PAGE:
Dr Jamal has worked as a doctor in Syria for more than 35 years and is now working in one of Médecins Sans Frontières (MSF) hospitals in the north of the country. Here, he describes how the extraordinary circumstances of the war are leading to extraordinary medical conditions among people in Syria.
“This place used to be a school. It has now become an out-patient clinic; it comprises an in-patient doctor, a pediatrician, a gynaecology clinic.
The proportion of patients with diabetes and hypertension has exponentially increased. In addition, there is a high increase in psychological cases, especially among children and the elderly.
People live in difficult conditions, which is reflected on their morale, and therefore on their illnesses… For an instance, a diabetic whose sugar level is 200 - when he sees a fighter shelling his area, his sugar level could rise to 400. For more than 35 years I’ve worked as a doctor in Syria. Never before have I seen a diabetic patient with a blood sugar level of 644! A very rare condition. I never saw such a case through my working career!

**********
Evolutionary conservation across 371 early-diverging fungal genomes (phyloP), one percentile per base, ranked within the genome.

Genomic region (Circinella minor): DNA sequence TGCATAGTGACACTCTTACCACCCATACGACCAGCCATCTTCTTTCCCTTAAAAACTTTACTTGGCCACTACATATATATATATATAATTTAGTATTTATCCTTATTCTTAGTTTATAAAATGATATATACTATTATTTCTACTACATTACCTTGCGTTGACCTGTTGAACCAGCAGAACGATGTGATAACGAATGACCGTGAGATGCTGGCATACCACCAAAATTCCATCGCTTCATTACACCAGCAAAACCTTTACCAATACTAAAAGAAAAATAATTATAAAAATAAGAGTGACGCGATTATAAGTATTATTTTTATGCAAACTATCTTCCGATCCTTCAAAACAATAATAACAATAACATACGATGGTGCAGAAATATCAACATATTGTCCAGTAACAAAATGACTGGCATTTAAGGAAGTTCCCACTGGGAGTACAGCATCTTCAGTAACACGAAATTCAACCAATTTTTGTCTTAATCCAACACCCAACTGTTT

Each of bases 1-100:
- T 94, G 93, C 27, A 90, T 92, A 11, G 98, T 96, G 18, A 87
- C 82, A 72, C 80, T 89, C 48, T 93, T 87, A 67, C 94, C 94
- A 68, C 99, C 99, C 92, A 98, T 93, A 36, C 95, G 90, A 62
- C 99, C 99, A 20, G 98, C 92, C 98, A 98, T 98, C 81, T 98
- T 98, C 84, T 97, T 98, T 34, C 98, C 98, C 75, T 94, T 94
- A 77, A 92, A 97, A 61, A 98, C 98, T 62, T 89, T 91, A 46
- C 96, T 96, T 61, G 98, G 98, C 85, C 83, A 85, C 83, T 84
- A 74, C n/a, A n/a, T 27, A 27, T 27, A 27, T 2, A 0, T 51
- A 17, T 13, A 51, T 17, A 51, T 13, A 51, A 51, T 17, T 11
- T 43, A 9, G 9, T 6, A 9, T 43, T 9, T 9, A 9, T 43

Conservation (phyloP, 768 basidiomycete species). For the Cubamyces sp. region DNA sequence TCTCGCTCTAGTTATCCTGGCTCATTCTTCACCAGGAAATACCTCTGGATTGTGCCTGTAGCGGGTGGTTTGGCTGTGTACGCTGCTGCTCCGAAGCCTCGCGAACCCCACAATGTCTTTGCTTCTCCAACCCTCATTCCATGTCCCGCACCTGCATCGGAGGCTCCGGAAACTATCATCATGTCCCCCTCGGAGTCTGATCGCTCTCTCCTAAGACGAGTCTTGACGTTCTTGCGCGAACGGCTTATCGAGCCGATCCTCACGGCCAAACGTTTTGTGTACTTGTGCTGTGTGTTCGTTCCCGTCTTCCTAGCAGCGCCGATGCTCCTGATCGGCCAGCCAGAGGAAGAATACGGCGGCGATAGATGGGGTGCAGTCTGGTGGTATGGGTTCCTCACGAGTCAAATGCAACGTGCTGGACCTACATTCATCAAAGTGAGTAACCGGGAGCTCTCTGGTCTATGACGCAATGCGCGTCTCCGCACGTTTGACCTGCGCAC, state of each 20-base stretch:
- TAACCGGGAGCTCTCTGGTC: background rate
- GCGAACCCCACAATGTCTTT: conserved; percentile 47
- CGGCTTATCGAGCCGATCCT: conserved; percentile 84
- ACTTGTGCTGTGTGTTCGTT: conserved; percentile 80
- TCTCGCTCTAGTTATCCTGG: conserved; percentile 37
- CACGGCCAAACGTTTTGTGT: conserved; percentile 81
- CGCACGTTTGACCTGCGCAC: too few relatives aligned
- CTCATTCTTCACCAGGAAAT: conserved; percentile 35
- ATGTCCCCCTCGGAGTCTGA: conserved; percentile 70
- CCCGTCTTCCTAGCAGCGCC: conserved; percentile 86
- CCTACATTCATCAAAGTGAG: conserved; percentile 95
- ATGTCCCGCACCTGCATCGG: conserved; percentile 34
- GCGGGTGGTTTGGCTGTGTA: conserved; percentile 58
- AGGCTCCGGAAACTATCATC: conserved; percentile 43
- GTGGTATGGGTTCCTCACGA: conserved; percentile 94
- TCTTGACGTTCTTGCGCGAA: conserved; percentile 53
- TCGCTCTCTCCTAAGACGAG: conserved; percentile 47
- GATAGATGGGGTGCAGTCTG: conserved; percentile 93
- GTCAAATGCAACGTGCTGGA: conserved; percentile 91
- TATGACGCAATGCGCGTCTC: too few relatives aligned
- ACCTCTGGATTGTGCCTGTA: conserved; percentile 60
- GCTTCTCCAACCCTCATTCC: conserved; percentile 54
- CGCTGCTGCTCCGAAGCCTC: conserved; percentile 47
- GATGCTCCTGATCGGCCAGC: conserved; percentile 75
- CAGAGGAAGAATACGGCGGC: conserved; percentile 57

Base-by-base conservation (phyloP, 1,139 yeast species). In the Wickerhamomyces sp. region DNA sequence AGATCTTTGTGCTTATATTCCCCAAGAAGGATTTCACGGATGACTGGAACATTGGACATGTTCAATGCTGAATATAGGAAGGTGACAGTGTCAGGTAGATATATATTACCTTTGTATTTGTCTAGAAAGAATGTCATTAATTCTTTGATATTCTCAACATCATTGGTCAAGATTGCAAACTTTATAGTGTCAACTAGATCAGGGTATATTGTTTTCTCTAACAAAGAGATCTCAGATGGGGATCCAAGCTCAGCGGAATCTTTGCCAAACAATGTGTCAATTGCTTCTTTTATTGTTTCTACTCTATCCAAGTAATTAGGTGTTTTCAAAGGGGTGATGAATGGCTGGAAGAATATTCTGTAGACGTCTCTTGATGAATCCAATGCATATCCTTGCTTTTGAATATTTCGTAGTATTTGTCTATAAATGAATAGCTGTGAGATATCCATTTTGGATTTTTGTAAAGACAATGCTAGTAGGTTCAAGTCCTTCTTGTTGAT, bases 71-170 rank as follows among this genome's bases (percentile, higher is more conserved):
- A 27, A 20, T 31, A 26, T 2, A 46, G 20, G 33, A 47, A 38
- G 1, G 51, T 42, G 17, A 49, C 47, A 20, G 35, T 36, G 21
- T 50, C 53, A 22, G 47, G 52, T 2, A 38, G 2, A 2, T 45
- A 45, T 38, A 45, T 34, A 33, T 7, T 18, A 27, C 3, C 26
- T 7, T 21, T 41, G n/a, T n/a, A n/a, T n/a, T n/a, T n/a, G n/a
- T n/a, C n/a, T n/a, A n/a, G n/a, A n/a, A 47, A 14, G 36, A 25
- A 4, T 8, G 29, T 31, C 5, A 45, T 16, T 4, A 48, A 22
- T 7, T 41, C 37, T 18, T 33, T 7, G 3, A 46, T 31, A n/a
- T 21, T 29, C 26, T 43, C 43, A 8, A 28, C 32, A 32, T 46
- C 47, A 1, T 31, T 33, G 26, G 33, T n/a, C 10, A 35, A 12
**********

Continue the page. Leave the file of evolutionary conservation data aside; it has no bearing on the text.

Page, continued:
We always need more improvements so we can enhance the quality of service we provide to people. But I believe that in our area, there is no other hospital that is more organized and offers as many basic clinical services as we do.
We are trying, maybe we don’t offer everything to people, but we’re providing the basic essentials.”